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Passive transport

There are three passive transportation methods - diffusion, facilitated diffusion and osmosis. Explore what they are in this article.
active and passive transport diagram
Passive transport requires no additional energy. It could be compared to a ball rolling down a hill.
Passive transport mechanisms cause water and dissolved substances to move without using additional energy. There are three main passive methods:
  • Diffusion
  • Facilitated diffusion
  • Osmosis


Diffusion is the net movement of dissolved or suspended particles in liquids and gases where the particles move from an area of high concentration to where they are in low concentration. This is called a concentration gradient.
Concentration refers to the amount of a substance in a defined space. Another definition is that concentration only occurs when there is a mixture. So it refers to the amount of dissolved substance in a defined volume of another substance.

Diffusion is a passive process which means it does not require energy. Small particles diffuse faster than large ones. Eg substances like oxygen, carbon dioxide and glucose move in and out of cells by diffusion.

The greater the difference in concentration, the faster the rate of diffusion.

Facilitated diffusion

Facilitated diffusion diagram. shows 2 ways of passing through membrane

Like diffusion, facilitated diffusion is a passive process. Facilitated diffusion is when large molecules that cannot cross the plasma membrane are “helped” across by carrier proteins.


Osmosis diagram. Shows unequal concentrations across the membrane on the left. and how they pass through the membrane during osmosis - water movement In osmosis, water particles move through a layer that only certain molecules can pass through (semi-permeable membrane) from an area of high water concentration to an area of lower water concentration.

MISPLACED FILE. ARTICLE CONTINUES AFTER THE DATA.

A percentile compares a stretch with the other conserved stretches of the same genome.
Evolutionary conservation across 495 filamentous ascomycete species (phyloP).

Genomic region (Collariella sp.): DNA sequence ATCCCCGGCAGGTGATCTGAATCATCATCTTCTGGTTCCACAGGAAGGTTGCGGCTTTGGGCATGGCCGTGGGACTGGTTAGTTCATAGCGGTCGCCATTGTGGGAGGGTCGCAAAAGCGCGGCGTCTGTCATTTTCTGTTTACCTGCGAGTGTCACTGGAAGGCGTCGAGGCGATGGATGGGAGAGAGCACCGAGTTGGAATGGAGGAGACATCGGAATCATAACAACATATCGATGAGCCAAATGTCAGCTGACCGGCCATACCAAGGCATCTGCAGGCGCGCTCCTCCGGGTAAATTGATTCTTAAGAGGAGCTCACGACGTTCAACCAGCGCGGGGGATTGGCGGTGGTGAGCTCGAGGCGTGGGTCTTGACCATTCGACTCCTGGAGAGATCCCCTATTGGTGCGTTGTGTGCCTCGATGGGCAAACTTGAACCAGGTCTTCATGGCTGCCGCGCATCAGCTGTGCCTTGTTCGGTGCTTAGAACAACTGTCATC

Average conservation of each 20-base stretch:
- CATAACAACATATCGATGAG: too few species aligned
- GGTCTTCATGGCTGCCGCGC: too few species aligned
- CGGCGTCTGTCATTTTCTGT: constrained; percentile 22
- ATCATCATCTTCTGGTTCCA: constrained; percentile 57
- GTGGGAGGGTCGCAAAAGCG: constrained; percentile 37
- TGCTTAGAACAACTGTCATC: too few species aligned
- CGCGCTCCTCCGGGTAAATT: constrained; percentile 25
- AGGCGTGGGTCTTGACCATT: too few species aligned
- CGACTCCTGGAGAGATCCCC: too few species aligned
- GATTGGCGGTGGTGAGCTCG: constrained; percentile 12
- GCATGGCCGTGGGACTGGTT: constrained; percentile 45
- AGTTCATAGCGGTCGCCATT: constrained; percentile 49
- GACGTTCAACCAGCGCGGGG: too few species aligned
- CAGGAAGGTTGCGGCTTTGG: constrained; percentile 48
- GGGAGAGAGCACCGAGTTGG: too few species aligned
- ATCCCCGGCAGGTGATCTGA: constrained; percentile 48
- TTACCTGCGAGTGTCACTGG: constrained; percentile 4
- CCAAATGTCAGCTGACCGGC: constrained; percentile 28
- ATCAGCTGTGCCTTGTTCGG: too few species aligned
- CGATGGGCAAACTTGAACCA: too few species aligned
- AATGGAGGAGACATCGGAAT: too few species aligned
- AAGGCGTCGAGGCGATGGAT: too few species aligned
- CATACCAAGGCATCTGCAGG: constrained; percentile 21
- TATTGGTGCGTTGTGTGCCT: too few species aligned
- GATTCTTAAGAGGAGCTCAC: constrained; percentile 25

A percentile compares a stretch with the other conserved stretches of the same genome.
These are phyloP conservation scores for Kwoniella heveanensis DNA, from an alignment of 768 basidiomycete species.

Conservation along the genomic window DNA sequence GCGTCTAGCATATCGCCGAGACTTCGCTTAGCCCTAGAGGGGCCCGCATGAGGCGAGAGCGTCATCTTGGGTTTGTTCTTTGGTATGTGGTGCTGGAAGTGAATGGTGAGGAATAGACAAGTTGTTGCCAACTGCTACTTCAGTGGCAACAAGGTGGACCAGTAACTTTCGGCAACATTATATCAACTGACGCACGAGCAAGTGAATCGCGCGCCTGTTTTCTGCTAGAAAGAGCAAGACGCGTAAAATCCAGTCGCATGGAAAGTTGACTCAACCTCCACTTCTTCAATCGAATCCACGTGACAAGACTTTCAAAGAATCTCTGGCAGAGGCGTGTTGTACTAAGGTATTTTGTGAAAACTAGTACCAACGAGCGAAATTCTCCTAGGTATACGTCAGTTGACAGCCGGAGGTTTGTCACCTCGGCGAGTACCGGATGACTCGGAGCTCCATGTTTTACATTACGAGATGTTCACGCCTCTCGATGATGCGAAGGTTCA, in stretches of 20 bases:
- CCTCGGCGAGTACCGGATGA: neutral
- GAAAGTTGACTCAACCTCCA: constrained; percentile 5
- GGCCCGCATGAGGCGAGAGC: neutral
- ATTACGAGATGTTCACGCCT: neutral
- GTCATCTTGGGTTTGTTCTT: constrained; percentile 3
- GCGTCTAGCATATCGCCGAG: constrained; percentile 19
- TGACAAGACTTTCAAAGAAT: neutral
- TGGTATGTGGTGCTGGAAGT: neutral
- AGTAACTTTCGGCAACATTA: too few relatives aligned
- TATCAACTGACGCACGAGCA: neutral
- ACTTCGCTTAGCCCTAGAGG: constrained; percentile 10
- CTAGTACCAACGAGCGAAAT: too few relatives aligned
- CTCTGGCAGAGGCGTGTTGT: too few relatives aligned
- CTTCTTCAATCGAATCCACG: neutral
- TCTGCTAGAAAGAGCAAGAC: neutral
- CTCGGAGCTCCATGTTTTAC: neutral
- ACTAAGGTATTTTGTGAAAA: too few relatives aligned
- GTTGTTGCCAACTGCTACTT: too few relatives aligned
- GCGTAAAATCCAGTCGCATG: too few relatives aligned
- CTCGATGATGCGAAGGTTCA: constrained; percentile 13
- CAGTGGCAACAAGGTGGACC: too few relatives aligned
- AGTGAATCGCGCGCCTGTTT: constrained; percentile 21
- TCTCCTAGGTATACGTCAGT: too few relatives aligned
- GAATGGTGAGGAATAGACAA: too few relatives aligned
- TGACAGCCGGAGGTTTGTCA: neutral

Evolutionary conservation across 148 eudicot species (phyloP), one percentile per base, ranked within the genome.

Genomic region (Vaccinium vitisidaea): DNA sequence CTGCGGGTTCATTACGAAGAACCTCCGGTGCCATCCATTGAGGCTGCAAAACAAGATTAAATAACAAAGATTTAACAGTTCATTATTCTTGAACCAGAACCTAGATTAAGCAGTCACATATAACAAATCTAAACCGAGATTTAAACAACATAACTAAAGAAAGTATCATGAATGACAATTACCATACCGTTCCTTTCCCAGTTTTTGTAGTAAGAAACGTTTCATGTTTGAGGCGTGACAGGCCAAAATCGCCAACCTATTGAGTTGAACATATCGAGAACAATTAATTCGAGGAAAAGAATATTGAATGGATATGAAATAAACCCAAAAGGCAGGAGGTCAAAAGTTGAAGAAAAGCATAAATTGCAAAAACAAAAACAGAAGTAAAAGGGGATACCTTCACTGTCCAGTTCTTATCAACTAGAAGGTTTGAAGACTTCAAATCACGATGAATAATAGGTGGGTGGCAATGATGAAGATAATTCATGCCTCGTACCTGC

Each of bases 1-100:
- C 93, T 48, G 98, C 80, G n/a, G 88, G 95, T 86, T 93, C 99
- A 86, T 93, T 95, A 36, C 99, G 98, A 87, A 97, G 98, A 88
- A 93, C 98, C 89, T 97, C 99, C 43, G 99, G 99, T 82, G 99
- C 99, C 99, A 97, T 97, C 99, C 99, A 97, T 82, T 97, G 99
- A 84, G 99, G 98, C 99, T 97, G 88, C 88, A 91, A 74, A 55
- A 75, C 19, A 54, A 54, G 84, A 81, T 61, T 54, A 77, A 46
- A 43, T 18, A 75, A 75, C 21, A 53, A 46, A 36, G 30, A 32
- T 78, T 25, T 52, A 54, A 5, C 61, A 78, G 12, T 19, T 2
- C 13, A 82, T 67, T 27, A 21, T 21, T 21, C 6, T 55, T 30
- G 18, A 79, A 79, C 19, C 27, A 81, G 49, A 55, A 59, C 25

When there is no longer any movement of water, osmotic equilibrium is reached. Cells can usually maintain the correct composition of fluids by osmoregulation.

Tonicity and osmosis

Tonicity is the concentration of a solution as compared to another solution. Concentration describes the amount of solutes dissolved by a solution. The way cells react depends on the surrounding solution.

In blood cells and bacteria, the cell bursts when it is placed in a solution that is more dilute than the cell contents. This occurs because water enters freely by osmosis. In blood cells this is known as haemolysis. The effects of different surrounding concentrations on blood cells are illustrated below.

hypertonic, Isotonic, hypotonic images

  • Hypertonic: A very concentrated solution where water moves out of cell. The cell implodes as the water has moved out of the blood cell.
  • Isotonic: A surrounding solution with the same concentration as the cell contents therefore the cell remains undamaged.
  • Hypotonic: A very dilute surrounding solution so water moves into the cell and the blood cell swells and can explode.
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